For some years the security rules dictate that it is best to always have a password enabled on our computer, a measure that we know is not 100% safe but it helps to have an additional layer to protect our information.
Within these “customs” many users usually activate the lock when they are about to move away from their computers temporarily, blocking where the session is still open. This measure might seem like a good habit, however, today we will see that it is not, since it has been discovered that a computer in this state is the perfect victim to extract access credentials.
Rob Fuller, a security engineer for R5 Industries, has discovered that operating systems such as Windows and OS X are prone to credential theft when locked with active sessions, as the computer maintains many of the active processes where the hash or digital signature of the user, including the network connection, has been registered.
To access this digital signature you only need to connect a USB device for a few seconds to violate the hash and store it in the device, which will later serve to access other “protected” services where network services are included.
To demonstrate the vulnerability, Fuller has used a unit known as USB Armory, which is available on the market for approximately $155, which must be programmed to simulate a USB to Ethernet LAN adapter, which will become the interface of the main network of the computer to be hacked.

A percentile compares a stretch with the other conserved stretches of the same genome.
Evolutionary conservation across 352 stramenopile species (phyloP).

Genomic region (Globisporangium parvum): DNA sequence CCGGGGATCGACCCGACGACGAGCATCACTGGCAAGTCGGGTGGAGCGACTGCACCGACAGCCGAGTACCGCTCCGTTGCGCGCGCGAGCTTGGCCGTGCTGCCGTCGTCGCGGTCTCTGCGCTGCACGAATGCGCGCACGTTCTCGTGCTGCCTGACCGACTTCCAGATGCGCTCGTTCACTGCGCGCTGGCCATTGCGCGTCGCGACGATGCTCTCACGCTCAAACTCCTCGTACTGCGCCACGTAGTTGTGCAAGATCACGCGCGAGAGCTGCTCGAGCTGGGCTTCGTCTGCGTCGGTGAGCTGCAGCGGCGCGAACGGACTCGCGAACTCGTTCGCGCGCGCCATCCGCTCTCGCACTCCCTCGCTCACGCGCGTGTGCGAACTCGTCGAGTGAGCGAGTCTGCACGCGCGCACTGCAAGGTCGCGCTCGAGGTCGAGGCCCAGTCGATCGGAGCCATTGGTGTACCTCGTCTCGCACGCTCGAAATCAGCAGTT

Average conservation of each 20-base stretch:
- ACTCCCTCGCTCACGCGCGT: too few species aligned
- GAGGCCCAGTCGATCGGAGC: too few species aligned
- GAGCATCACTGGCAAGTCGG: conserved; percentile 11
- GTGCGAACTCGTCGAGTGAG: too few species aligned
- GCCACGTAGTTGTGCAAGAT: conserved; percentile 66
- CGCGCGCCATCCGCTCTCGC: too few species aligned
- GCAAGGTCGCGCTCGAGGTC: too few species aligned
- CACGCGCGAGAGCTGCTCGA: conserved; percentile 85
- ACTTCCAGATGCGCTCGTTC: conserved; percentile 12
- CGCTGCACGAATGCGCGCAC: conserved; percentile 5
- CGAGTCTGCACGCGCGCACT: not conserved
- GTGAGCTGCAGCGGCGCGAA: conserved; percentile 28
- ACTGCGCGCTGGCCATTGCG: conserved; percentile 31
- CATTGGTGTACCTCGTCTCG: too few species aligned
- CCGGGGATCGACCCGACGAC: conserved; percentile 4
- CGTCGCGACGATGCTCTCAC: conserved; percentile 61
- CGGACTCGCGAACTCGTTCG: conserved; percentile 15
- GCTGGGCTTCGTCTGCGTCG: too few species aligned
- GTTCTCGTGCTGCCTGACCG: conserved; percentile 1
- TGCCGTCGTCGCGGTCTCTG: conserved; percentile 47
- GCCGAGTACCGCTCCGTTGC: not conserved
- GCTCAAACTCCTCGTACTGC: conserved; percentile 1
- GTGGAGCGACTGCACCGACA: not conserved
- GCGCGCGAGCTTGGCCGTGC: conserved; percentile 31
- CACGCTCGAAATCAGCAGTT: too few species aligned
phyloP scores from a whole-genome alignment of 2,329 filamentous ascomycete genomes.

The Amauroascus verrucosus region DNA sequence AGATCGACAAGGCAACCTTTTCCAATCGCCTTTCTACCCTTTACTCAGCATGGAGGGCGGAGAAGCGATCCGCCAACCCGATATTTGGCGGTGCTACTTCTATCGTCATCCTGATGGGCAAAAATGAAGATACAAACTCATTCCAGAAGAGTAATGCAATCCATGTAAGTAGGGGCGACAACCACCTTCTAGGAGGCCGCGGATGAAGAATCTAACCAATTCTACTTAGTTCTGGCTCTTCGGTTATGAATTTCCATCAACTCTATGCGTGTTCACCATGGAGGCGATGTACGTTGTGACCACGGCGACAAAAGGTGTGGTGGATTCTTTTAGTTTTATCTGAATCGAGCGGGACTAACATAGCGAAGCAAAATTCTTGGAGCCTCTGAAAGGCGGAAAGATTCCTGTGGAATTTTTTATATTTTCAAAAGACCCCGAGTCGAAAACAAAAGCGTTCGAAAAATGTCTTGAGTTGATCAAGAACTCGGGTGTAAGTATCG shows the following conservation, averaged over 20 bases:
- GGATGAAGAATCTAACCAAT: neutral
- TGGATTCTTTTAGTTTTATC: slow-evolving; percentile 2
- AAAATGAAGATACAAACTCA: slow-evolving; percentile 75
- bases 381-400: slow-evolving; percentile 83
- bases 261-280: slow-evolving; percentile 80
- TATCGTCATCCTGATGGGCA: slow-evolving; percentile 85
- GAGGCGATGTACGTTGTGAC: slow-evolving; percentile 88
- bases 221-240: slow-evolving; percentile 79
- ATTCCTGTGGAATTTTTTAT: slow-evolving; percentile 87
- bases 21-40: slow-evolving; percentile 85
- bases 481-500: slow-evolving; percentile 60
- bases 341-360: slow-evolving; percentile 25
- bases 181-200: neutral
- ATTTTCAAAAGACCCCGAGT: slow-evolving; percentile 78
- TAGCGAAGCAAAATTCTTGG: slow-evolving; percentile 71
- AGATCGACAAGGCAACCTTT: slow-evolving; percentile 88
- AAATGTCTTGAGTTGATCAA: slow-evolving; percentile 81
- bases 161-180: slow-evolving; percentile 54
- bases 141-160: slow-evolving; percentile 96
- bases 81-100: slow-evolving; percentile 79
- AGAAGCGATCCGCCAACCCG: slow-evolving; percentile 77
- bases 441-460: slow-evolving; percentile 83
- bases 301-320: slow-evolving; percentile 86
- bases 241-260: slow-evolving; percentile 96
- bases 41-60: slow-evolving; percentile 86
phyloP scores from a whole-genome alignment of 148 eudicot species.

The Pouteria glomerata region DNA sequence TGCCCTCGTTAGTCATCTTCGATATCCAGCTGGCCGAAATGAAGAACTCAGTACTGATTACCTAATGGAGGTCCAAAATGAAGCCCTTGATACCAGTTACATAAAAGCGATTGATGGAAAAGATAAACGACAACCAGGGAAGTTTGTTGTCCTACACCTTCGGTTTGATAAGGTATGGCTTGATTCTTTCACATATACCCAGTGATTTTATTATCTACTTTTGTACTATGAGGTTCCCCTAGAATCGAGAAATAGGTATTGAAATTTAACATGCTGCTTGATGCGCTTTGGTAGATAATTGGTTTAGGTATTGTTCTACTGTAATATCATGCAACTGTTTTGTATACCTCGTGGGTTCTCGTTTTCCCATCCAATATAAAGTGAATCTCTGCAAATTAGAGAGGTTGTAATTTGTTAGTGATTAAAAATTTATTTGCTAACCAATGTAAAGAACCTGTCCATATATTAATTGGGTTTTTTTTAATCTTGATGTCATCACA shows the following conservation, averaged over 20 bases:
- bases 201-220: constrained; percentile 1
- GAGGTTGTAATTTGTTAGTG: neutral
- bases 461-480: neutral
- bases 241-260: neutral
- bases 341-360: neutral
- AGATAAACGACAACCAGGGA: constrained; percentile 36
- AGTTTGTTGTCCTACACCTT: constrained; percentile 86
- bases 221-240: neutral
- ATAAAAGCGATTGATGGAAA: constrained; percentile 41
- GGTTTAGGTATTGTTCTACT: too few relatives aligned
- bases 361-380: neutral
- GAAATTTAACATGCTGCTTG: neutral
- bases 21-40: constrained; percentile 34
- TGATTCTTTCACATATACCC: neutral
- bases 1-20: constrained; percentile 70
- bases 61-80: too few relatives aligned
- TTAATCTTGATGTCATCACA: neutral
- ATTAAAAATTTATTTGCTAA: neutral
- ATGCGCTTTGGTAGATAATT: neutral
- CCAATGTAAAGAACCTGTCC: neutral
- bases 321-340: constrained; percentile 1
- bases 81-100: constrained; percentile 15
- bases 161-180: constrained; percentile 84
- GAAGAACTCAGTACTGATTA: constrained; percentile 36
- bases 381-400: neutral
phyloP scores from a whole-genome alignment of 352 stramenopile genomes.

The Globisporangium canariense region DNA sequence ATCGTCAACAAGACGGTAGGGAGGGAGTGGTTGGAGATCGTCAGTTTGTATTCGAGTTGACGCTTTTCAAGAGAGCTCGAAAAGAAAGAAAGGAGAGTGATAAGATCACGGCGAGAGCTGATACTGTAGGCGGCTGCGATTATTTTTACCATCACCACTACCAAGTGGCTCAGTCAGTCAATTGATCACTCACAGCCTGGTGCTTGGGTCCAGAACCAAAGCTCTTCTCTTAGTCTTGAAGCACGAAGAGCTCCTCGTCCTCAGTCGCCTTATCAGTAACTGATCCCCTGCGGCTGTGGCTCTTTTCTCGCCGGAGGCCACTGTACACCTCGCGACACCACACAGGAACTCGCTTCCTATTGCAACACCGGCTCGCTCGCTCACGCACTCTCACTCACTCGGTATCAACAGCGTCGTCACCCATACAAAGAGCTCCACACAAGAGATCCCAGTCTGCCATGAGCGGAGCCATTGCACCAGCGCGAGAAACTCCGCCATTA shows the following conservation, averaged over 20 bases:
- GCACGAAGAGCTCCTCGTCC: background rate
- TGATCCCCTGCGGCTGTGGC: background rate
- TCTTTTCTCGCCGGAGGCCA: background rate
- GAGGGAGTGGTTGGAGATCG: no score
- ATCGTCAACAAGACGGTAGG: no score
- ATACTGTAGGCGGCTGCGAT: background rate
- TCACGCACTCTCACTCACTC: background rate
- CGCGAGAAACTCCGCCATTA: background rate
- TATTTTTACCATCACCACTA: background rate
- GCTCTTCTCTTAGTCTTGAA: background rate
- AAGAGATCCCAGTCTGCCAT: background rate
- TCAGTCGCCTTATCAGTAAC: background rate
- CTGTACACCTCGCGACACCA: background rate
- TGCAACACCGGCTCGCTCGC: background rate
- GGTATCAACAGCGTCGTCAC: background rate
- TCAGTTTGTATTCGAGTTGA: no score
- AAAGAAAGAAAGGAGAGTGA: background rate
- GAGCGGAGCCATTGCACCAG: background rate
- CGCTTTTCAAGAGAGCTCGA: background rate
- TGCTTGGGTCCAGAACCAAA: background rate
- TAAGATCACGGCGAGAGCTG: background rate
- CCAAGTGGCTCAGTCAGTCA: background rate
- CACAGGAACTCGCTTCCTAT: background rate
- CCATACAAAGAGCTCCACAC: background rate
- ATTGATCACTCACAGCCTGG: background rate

This is possible because the vast majority of computers are programmed to automatically install USB devices that connect, and when the USB device is a network card, the computer configures it to become the main gateway.
#SecurityTip Don't leave your workstation logged in, especially overnight, unattended, even if you lock the screen.. 😉
— Rob Fuller (@mubix) September 7, 2016
With this, the attacker becomes the control of the network configuration, which will give access to DNS, the configuration of proxies, among other things, but more importantly, it allows you to intercept and manipulate all the network traffic that occurs on the computer “locked”.
All that traffic that occurs while the session is open allows you to use the extracted NTLM (NT LAN Manager) hash to access the account name and password in approximately 13 seconds.
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